For Rachelle*, childbirth wasn’t miraculous. It wasn’t exhilarating. It wasn’t a treasured moment surrounded by proud parents or a partner cheering her on. As her heart rate dropped dangerously low, she feared that she might not survive at all. Her healthy newborn son was carried away while she was given a series of blood transfusions to save her life. As a single 19-year-old in foster care, Rachelle was filled with dread over the possibility that she wouldn’t be there to care for her son, the same way her mom couldn’t be there to encourage and protect her.
Rachelle’s mom was killed when she was nine. “It’s hard for me to talk about it. Even just a few years ago, I wouldn’t talk to anyone,” she says. She has a daily reminder of her beloved mother each time she looks in the mirror. A photo of Rachelle’s mom on her cell phone is almost indistinguishable from pictures of Rachelle herself.
“When my mom was taken from me, I went to live with that lady,” she says, referring to her great aunt who abused her badly. She won’t even invoke the woman’s name. “That was the worst day of my life.”
Even though Rachelle despises the way she was treated by her great aunt, she still struggles to let go of the idea that she is partly responsible for the abuse she endured. “I wouldn’t say I was a bad kid, but I was hardened. I would act out because the kids used to bully me in my new school. They would make fun of me because I was one of the only African-American students. My great aunt believed in a certain way of disciplining kids and I was giving her hell.” Rachelle was going through hell, and instead of comforting her and advocating for her, her guardians abused her.
“I decided I couldn’t take it anymore. I went to the school and told the social worker. Even the social worker started crying because she saw that one of my cuts was bleeding badly. My aunt had been angry, so she had beaten me with an extension cord. They had to call an ambulance because my eye was swollen shut. I was bruised and cut up. In the hospital I was treated for a lesion on my arm and cuts on my head. I was physically battered, but I had finally broken free.”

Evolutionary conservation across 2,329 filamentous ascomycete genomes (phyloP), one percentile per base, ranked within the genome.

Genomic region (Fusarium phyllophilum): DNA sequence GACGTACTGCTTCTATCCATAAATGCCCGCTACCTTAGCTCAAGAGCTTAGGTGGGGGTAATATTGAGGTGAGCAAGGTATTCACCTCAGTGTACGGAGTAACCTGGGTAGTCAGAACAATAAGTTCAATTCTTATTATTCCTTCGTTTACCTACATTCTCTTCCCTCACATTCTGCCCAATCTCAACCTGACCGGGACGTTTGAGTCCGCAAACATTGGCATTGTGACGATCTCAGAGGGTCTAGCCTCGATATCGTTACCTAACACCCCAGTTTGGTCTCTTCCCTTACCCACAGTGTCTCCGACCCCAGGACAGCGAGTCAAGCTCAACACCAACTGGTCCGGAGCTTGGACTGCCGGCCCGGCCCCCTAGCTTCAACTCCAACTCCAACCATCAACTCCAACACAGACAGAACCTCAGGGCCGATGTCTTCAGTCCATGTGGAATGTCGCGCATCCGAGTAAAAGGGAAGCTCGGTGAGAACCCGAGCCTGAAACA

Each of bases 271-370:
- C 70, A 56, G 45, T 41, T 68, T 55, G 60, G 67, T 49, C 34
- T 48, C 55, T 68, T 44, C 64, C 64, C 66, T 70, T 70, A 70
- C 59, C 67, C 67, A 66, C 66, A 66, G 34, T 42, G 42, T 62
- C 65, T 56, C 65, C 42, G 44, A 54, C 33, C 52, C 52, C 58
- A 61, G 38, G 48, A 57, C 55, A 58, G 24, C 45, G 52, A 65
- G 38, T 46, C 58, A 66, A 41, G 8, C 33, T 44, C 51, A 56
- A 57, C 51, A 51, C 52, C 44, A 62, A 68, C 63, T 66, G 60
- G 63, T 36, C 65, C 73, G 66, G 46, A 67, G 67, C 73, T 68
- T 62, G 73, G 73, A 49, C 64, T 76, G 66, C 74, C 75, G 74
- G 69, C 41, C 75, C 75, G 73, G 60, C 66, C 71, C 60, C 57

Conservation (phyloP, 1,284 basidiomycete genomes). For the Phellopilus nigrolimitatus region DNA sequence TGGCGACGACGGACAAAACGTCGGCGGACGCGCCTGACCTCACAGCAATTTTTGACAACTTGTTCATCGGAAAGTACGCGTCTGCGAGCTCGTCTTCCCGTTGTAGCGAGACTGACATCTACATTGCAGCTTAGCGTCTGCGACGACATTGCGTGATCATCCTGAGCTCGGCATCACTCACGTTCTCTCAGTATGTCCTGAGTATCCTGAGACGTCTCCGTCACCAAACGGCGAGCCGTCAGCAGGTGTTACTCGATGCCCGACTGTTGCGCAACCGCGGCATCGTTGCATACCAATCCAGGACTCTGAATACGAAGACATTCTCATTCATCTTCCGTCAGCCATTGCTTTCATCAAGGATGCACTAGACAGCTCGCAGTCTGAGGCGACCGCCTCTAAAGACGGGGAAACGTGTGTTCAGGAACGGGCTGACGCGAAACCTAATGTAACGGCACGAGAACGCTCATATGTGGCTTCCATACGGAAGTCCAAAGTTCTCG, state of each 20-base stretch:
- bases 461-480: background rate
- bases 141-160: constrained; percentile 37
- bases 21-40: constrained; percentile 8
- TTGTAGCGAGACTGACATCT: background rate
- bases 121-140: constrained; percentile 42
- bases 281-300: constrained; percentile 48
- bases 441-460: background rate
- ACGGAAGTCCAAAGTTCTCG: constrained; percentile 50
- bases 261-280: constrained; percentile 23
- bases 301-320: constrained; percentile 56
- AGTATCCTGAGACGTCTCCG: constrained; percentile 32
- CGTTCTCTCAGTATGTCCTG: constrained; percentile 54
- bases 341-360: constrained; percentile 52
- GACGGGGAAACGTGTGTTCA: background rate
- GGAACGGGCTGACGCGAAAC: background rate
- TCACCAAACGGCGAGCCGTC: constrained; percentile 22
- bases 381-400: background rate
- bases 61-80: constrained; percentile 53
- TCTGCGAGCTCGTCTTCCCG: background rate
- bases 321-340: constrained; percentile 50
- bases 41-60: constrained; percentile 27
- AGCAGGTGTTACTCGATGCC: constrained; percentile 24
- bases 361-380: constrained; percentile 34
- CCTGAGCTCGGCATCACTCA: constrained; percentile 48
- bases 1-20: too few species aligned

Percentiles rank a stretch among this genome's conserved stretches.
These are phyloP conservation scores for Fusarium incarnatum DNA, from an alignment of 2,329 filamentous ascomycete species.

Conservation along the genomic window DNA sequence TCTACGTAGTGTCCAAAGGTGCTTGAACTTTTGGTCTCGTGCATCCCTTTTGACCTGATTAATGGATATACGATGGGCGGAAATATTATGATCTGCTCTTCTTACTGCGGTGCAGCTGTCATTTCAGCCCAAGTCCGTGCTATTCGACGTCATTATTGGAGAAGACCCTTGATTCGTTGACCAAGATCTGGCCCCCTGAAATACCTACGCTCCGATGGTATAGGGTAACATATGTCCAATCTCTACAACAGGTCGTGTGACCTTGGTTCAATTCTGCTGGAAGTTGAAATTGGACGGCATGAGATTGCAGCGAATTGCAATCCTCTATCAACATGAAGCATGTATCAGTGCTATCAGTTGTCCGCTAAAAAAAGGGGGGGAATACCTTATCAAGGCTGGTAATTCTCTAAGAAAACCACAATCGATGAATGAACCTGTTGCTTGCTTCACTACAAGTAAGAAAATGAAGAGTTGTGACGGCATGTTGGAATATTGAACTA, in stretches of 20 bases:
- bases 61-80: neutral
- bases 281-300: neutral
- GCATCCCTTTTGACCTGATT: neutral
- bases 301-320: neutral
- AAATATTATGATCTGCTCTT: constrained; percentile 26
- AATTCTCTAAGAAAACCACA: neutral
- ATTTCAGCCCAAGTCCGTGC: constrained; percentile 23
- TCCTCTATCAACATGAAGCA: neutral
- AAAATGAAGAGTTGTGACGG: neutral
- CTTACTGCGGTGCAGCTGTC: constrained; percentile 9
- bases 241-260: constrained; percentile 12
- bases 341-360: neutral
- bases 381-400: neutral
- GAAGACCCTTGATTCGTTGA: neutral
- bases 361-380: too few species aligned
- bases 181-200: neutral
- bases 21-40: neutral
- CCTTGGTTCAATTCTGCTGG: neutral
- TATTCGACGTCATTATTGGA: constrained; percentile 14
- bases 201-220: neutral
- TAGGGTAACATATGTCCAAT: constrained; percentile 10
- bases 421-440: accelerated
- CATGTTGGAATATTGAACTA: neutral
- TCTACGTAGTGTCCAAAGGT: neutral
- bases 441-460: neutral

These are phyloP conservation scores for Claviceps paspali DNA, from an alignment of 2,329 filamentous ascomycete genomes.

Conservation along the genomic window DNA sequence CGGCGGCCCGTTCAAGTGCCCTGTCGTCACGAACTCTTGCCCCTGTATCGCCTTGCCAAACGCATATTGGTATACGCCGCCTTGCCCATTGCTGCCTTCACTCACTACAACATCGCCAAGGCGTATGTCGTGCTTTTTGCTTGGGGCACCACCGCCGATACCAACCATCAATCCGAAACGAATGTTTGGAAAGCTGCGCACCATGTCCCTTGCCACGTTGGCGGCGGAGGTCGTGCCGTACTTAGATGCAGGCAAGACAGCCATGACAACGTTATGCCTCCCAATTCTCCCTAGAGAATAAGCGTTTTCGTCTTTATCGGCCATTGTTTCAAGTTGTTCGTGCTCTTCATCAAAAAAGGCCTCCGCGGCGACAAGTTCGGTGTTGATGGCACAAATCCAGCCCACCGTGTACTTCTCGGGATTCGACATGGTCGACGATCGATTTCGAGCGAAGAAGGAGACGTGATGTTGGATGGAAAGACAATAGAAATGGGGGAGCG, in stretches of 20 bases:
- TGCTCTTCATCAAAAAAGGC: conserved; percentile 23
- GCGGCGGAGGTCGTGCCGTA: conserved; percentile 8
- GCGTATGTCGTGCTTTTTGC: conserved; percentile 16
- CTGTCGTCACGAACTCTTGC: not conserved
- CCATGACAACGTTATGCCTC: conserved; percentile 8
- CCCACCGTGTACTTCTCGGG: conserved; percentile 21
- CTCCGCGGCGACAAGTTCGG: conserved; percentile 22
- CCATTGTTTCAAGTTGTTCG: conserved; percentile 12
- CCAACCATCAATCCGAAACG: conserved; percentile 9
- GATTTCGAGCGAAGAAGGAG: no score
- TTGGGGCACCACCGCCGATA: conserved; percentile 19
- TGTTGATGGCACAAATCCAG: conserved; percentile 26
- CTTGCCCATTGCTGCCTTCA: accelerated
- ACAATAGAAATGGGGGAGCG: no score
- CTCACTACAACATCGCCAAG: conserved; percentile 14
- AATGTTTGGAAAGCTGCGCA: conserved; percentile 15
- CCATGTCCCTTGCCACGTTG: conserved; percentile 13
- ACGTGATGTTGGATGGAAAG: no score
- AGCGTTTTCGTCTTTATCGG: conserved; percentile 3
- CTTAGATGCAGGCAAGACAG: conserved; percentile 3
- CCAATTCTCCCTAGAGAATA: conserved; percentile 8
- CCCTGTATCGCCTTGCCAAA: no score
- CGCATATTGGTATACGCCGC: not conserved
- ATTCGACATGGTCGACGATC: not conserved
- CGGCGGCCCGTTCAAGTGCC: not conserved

Rachelle liked the foster home where she lived when she first joined the Sheltering Arms program, but she moved into her own space when she became pregnant with her son Zair*.
“I really don’t like this place,” she says, gesturing at the barren living room of her Brownsville public housing unit. “When I first came to view the apartment, it was disgusting. My oven wasn’t working. My sink was leaking. The toilet was broken. I have a window in my room that’s broken.” The cement floors are covered with thin linoleum. It’s easy to see since she has no living room furniture to cover it, no changing table, no rug. “I can’t afford a couch or even a crib,” she says, listing furniture staples that most families count among their basic possessions. She points out the open windows which don’t have shades. She worries that the fumes from her neighbors’ drug use will waft into her home.
Now nine months old, Zair crawls around and naps on a mattress on the floor in the otherwise empty room. Signs downstairs warn about asbestos abatement and lead paint cover-ups. The Brownsville neighborhood where her apartment is located makes headlines for exceptionally high rates of gun violence and poverty. According to The Citizens’ Committee for Children, infants are three times more likely to die before their first birthday in Brownsville than infants in Borough Park, an affluent neighborhood.
In spite of it all, Zair is beating the odds so far. “The pediatrician says he’s above average in every area of health and development,” says Rachelle, though she worries that the bar is set low for babies like hers, given how many babies in the neighborhood are born with developmental disadvantages from poverty, poor education, poor health, or other risk factors affecting their parents. Zair is a social baby, smiling and laughing at strangers. He turns to the sound of his mom’s voice in the other room like a sunflower turns to face the sun. He doesn’t cry and goes right to sleep when it’s naptime.